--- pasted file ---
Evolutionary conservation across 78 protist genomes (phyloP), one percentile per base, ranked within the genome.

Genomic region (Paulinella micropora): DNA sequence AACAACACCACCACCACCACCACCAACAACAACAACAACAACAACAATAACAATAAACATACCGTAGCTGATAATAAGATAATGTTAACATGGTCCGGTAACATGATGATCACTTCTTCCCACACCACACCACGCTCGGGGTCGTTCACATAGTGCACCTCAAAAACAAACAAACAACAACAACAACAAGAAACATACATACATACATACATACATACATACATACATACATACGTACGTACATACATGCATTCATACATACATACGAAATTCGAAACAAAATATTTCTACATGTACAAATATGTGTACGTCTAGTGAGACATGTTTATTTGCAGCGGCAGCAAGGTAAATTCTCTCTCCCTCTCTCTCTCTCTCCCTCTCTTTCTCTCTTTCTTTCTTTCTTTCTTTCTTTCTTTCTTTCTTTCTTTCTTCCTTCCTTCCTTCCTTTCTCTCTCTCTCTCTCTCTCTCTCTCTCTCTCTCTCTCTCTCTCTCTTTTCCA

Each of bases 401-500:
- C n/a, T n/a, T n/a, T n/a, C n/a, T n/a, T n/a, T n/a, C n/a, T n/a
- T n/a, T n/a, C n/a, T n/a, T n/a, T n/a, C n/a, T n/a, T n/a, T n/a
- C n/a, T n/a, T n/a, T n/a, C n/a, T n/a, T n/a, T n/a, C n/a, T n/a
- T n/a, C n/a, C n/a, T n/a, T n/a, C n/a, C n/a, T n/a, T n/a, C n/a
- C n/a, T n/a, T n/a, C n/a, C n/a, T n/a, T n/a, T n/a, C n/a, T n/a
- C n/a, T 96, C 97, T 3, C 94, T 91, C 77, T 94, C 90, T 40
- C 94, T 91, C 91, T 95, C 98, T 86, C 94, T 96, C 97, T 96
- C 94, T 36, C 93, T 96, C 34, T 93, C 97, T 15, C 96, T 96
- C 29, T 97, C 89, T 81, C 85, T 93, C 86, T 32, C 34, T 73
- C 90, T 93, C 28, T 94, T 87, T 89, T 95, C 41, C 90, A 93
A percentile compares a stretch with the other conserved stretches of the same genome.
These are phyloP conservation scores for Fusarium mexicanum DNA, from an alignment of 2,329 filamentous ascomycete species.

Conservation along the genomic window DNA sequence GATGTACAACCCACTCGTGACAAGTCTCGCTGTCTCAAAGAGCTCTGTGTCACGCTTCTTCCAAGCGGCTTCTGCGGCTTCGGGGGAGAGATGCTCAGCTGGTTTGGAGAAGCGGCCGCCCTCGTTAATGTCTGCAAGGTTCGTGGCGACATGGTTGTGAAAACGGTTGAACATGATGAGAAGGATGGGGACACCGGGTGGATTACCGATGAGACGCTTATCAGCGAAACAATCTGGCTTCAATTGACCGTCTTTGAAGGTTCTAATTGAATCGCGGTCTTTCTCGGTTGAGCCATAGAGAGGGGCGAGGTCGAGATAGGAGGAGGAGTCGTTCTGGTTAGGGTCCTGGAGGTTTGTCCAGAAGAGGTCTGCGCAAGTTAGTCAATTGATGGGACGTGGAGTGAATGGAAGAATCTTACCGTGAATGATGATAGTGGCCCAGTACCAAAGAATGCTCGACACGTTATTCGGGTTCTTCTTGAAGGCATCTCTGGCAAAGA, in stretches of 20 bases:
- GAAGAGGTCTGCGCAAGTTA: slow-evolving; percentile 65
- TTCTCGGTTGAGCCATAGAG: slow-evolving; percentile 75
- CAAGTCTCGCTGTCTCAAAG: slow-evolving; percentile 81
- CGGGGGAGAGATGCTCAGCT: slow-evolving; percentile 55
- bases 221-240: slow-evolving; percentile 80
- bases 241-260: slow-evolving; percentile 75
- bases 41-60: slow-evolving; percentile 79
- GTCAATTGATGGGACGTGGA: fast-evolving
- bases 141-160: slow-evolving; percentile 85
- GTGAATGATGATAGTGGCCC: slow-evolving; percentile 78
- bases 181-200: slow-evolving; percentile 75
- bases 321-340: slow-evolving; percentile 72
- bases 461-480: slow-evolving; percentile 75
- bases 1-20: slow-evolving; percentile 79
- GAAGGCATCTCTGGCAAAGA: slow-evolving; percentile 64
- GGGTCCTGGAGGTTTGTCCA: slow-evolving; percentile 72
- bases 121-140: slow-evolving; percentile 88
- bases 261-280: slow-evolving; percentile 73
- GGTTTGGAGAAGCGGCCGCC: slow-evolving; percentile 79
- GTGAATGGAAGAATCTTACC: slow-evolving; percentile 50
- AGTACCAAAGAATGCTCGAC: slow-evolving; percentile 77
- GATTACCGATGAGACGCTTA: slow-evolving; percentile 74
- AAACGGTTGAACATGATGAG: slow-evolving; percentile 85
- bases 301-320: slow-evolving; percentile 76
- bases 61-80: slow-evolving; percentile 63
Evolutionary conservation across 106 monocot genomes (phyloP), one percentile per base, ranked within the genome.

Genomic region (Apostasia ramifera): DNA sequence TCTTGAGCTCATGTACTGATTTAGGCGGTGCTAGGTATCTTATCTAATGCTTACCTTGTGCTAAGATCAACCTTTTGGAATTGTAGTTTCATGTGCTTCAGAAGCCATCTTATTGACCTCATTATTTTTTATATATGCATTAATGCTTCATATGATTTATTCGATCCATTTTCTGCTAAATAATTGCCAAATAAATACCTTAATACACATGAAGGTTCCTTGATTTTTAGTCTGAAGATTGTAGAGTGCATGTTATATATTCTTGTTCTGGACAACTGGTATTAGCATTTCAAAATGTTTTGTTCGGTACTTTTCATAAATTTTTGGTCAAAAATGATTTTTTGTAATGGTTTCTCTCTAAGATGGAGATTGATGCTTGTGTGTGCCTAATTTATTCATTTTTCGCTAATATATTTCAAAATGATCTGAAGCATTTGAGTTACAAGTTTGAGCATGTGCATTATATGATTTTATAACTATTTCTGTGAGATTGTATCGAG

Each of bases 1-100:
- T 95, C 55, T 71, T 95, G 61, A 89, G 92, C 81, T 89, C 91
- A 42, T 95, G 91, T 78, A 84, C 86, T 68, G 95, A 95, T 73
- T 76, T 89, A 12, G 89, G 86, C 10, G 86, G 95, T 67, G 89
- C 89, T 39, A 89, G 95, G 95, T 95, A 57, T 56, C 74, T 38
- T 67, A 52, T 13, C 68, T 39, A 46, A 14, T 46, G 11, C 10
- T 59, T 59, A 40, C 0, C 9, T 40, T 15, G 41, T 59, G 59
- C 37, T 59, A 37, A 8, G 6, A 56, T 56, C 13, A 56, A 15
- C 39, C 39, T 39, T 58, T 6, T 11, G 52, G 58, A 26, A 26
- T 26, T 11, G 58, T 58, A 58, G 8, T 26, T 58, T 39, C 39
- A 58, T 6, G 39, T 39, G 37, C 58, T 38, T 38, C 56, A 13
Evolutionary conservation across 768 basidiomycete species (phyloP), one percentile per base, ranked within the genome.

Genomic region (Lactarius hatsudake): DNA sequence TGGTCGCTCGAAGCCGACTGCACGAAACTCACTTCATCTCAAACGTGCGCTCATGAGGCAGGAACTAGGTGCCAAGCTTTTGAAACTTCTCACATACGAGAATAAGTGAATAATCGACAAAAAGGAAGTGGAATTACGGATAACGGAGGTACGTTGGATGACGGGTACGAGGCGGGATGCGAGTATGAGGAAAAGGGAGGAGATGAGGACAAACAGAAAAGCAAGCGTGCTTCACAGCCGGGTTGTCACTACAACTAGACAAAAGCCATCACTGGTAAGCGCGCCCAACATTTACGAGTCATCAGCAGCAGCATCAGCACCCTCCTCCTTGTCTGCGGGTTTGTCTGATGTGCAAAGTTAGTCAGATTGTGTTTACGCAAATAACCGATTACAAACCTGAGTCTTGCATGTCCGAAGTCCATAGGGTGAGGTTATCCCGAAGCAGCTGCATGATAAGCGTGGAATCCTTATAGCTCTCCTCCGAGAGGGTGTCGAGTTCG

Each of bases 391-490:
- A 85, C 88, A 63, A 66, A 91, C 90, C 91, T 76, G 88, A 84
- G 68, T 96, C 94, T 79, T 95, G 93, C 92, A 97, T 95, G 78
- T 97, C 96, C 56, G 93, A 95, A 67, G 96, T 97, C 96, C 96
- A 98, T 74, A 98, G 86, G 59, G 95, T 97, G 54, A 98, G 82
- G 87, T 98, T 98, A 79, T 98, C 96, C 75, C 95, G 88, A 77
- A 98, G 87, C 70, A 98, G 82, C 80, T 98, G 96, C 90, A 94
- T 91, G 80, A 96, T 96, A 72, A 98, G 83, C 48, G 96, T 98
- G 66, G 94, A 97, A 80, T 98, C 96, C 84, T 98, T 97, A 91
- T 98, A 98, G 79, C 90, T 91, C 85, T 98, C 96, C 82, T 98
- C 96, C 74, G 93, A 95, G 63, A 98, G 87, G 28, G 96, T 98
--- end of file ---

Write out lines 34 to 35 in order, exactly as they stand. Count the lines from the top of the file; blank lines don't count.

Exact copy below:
- bases 261-280: slow-evolving; percentile 73
- GGTTTGGAGAAGCGGCCGCC: slow-evolving; percentile 79